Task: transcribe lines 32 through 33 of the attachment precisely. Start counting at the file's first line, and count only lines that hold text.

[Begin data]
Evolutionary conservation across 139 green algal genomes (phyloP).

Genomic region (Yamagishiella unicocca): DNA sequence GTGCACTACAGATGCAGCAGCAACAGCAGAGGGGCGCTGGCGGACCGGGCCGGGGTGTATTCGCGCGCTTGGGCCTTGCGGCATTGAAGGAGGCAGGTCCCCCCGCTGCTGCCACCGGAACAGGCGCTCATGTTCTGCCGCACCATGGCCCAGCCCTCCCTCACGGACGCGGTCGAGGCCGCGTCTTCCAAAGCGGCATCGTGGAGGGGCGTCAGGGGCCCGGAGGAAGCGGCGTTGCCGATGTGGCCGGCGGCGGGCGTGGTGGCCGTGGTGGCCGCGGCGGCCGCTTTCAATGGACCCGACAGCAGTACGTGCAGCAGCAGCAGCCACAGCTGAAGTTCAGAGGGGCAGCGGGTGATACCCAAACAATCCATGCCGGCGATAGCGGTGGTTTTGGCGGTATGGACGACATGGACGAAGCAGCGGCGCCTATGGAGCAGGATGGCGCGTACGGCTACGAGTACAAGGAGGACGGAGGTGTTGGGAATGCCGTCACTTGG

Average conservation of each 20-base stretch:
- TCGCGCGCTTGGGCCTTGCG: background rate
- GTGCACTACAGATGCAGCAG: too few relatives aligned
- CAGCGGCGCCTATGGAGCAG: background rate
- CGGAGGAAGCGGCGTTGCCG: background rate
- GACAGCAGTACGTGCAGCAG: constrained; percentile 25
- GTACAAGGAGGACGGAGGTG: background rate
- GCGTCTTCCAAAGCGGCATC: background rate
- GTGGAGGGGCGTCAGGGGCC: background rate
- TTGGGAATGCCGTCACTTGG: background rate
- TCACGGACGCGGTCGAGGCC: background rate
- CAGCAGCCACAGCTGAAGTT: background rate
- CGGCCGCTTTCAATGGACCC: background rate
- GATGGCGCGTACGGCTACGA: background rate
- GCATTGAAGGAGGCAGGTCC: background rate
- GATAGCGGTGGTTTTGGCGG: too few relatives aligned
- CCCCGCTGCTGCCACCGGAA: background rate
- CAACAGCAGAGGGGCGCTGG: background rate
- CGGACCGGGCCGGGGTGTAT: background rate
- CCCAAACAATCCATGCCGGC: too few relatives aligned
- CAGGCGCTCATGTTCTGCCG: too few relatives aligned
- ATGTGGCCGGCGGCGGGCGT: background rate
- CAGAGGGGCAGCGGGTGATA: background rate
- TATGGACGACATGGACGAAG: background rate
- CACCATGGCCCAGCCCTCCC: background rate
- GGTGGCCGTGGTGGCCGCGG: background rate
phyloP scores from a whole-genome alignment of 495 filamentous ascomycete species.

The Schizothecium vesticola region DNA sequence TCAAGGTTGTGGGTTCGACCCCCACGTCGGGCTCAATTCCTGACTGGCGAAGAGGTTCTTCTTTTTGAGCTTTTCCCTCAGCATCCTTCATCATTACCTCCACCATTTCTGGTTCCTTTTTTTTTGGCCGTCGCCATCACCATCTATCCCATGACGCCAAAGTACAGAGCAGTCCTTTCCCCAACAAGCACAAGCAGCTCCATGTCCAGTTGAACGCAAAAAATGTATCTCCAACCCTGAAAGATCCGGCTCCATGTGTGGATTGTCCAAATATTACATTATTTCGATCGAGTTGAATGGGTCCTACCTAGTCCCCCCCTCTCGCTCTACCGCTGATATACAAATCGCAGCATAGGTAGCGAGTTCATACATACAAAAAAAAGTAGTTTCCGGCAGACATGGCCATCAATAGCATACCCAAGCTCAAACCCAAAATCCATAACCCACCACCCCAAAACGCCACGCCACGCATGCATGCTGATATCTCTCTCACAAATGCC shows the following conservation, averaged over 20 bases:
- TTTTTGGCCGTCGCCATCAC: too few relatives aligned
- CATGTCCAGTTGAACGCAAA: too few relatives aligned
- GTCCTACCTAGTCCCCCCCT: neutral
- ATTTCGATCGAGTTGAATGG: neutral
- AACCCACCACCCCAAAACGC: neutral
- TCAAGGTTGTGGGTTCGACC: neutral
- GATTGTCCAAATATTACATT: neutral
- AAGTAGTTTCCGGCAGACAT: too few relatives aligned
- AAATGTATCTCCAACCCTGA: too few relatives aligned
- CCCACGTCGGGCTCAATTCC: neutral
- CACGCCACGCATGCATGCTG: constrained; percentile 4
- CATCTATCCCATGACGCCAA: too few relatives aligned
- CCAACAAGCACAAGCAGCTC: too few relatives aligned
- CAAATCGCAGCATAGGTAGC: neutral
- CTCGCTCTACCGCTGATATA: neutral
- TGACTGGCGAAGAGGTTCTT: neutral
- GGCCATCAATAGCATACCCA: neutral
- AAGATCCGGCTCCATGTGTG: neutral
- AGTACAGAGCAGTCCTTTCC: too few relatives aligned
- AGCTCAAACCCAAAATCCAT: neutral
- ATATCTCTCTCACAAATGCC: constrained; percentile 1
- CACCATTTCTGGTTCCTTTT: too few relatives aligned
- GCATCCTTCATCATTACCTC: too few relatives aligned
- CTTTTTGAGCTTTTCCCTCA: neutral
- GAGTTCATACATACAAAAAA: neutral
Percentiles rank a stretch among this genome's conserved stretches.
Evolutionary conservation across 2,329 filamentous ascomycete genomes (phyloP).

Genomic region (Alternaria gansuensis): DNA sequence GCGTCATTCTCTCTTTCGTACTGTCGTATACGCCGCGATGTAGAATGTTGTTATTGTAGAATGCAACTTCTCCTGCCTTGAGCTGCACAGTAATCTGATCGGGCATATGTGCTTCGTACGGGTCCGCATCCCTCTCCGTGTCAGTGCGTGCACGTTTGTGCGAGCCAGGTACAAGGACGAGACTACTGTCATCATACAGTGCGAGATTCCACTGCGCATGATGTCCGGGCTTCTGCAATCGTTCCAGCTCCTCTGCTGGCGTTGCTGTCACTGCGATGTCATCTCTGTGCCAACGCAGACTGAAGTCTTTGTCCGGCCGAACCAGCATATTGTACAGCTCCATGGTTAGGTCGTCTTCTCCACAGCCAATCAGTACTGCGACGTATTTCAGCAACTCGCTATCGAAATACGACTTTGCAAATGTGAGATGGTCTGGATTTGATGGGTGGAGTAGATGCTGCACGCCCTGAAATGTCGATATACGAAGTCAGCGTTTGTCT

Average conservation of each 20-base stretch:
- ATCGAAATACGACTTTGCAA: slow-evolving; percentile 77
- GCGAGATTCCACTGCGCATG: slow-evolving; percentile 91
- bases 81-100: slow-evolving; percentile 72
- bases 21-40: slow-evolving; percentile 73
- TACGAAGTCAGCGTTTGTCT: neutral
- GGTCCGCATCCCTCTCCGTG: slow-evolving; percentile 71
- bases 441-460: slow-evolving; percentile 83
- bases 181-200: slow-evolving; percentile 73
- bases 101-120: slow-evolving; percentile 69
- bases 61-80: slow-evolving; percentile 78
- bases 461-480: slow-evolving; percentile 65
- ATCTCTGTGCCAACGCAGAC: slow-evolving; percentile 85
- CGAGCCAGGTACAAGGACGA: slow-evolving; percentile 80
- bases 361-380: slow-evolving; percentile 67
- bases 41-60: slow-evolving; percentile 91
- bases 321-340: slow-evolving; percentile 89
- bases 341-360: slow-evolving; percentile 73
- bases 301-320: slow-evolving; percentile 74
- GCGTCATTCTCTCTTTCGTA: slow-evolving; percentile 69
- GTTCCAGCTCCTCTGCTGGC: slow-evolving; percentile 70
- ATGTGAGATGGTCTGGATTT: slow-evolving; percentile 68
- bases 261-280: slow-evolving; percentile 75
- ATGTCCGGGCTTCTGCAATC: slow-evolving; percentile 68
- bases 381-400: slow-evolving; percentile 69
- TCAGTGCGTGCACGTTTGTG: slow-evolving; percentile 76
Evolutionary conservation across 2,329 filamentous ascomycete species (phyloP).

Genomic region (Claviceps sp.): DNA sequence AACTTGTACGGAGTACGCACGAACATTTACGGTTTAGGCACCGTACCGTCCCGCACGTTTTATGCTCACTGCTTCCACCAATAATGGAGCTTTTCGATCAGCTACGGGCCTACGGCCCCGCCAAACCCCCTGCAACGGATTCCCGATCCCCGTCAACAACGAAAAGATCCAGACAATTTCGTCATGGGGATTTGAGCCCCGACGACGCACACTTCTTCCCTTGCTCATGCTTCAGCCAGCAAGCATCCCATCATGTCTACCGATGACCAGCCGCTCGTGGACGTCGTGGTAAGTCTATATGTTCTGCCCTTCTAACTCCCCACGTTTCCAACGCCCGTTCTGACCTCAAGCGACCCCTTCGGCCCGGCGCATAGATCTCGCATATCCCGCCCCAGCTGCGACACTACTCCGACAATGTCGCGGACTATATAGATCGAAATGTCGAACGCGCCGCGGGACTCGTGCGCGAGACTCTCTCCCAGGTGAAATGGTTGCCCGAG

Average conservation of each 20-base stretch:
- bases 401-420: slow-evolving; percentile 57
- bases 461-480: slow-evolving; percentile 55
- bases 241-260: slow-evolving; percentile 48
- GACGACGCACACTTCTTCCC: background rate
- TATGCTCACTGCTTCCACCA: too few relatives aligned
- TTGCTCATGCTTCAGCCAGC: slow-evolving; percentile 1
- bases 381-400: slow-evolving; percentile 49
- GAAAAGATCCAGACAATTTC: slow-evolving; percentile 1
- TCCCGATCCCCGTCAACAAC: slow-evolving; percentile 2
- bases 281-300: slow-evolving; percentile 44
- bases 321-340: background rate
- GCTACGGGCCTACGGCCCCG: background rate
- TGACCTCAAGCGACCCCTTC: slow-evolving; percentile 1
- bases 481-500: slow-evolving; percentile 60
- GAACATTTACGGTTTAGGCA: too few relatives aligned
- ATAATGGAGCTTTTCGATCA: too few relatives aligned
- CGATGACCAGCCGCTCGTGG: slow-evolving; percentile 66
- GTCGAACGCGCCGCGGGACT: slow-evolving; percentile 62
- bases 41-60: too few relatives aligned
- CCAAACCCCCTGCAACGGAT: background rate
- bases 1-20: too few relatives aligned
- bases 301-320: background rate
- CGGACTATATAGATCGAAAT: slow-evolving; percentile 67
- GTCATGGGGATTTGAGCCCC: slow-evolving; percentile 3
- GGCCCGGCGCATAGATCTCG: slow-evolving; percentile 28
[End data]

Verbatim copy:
- CATGTCCAGTTGAACGCAAA: too few relatives aligned
- GTCCTACCTAGTCCCCCCCT: neutral